200-day moving average
Breaking its 200-day moving average price, gold peaked at $1191 per ounce on October 15, 2015. It fell from these high numbers on October 16 and October 19, losing almost 1.3%.
October 20 was an up-day for all precious metals. Gold, silver, platinum, and palladium rose 0.40%, 0.48%, 0.54%, and 0.98%, respectively. Gold rallies in 2015 have mostly failed to reach the 200-day moving average mark, which acts as a threshold. One can also call it a resistance level.
Though prices rose on Tuesday, October 20, 2015, the average trading volume for mining companies such as Coeur Mining (CDE), First Majestic Silver (AG), New Gold (NGD), and Barrick Gold (ABX) saw falls in volume. These four stocks together make up 10.2% of the VanEck Vectors Gold Miners ETF (GDX). The ETF rose almost 4% on October 20. Above is a chart of gold futures prices versus Barrick Gold prices.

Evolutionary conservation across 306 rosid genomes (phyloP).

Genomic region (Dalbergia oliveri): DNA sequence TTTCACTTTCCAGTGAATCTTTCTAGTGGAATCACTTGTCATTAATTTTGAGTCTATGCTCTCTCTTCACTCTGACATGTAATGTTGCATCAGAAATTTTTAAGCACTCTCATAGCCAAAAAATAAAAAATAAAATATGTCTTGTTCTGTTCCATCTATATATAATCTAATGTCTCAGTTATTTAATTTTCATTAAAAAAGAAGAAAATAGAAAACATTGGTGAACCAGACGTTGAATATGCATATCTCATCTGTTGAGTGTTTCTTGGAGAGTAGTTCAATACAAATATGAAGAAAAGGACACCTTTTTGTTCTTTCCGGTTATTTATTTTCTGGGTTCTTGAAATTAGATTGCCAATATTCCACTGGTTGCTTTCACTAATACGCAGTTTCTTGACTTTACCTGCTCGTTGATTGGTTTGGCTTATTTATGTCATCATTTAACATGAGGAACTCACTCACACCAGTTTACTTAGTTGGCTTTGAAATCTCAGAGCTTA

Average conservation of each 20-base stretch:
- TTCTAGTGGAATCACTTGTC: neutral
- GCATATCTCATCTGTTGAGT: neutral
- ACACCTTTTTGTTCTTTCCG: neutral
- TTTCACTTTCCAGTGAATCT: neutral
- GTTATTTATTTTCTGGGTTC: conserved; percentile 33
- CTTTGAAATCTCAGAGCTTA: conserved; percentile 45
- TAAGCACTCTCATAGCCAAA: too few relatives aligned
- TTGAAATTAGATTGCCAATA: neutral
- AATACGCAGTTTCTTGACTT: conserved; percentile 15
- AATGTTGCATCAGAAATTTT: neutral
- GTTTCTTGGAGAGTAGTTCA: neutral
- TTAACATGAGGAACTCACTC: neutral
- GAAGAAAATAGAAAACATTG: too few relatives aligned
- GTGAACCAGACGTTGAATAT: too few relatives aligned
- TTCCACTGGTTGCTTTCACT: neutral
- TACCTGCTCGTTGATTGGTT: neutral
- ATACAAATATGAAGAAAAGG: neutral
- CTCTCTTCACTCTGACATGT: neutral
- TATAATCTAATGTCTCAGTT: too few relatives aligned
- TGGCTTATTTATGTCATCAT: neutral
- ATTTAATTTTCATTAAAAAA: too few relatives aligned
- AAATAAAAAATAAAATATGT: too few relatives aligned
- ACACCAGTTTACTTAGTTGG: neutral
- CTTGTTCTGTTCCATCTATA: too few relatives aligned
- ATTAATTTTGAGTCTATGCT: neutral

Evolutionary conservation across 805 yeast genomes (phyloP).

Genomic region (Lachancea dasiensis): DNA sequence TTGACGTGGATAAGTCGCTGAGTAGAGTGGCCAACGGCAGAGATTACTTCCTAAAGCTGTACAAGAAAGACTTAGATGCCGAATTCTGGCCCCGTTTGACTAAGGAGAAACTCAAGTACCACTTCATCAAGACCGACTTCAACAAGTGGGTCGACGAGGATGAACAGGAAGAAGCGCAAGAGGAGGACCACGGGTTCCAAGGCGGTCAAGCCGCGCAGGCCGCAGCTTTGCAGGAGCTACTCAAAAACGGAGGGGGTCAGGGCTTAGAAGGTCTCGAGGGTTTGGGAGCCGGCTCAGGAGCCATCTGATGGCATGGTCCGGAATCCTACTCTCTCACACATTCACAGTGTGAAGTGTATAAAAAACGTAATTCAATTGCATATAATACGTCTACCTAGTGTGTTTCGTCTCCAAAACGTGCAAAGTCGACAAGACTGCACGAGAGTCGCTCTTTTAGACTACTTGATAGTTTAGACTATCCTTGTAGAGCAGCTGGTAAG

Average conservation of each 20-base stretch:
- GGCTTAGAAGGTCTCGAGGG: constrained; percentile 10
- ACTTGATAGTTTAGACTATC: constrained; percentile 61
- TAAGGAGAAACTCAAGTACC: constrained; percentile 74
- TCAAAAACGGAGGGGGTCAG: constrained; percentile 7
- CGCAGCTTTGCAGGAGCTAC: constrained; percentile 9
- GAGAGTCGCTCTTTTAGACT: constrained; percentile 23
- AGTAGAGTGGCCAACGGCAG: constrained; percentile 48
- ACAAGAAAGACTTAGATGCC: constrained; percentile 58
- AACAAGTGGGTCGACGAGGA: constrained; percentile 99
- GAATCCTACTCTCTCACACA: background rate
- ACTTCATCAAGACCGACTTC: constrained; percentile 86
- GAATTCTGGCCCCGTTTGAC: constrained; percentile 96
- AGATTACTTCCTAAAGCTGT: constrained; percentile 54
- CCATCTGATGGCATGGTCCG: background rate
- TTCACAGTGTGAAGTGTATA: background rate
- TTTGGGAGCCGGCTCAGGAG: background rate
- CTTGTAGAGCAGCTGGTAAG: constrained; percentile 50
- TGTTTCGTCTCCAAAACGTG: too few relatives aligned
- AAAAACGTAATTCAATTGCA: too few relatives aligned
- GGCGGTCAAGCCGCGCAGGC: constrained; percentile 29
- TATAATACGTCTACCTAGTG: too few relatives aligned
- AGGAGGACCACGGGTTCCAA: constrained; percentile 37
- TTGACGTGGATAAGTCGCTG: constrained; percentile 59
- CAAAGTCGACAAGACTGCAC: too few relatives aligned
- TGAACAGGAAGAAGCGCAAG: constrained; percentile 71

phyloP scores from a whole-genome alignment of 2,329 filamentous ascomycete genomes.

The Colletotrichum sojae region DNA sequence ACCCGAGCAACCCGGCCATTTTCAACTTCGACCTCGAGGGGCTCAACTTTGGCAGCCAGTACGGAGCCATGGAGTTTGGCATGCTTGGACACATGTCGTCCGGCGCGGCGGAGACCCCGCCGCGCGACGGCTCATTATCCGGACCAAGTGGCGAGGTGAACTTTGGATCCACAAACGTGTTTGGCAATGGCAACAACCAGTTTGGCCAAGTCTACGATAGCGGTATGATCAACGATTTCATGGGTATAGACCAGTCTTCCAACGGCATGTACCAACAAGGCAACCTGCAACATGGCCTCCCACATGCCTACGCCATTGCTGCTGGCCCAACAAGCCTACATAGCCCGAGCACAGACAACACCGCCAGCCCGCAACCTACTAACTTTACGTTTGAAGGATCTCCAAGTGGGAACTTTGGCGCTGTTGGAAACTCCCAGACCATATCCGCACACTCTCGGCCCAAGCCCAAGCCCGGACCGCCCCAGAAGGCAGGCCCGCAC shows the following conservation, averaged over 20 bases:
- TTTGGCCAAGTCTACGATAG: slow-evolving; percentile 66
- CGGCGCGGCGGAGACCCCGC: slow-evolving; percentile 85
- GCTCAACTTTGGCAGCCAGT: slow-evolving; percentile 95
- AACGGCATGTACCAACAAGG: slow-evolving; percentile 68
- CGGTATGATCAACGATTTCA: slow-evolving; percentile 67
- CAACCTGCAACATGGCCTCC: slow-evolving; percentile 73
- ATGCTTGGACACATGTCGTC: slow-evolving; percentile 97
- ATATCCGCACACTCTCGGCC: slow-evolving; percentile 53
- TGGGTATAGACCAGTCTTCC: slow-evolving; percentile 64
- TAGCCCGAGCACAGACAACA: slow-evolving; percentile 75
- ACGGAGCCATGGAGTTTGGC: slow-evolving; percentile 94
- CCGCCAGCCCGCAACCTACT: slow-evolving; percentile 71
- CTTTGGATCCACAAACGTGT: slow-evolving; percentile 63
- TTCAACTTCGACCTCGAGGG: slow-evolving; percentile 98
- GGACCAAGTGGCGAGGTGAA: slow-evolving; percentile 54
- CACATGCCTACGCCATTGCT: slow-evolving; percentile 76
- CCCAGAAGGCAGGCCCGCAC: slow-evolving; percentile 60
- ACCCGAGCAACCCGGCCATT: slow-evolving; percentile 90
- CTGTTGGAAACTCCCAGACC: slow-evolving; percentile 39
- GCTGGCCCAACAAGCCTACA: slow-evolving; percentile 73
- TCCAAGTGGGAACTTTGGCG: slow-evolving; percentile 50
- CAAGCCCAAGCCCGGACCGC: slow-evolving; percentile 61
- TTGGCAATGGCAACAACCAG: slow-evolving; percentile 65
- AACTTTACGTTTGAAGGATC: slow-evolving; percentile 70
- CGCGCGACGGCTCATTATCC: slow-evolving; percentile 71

Gold supporters hoped that it would push to $1200 per ounce after crossing the 200-day moving average mark. However, the undecided move on interest rates kept gold lower. Prices had been climbing since September 17, 2015, when the Fed announced a decision to keep rates unchanged.
International risks threatened to dent domestic growth and depress inflation. Gold had fallen marginally by 0.17% on a trailing-five-day basis. The fall in prices was likely influenced by strong US housing data backing the US dollar, pushing bullion prices downward.
Gold-backed ETF iShares Gold Trust (IAU) gained 0.80% on Tuesday, October 20, due to the gains in gold.
Platinum and palladium seem to be free from the shackles of the much-discussed Volkswagen scandal. Platinum and palladium closed at prices of $1020 and $695 per ounce, respectively. The inverse relation that platinum and palladium showed during the past month is now in line.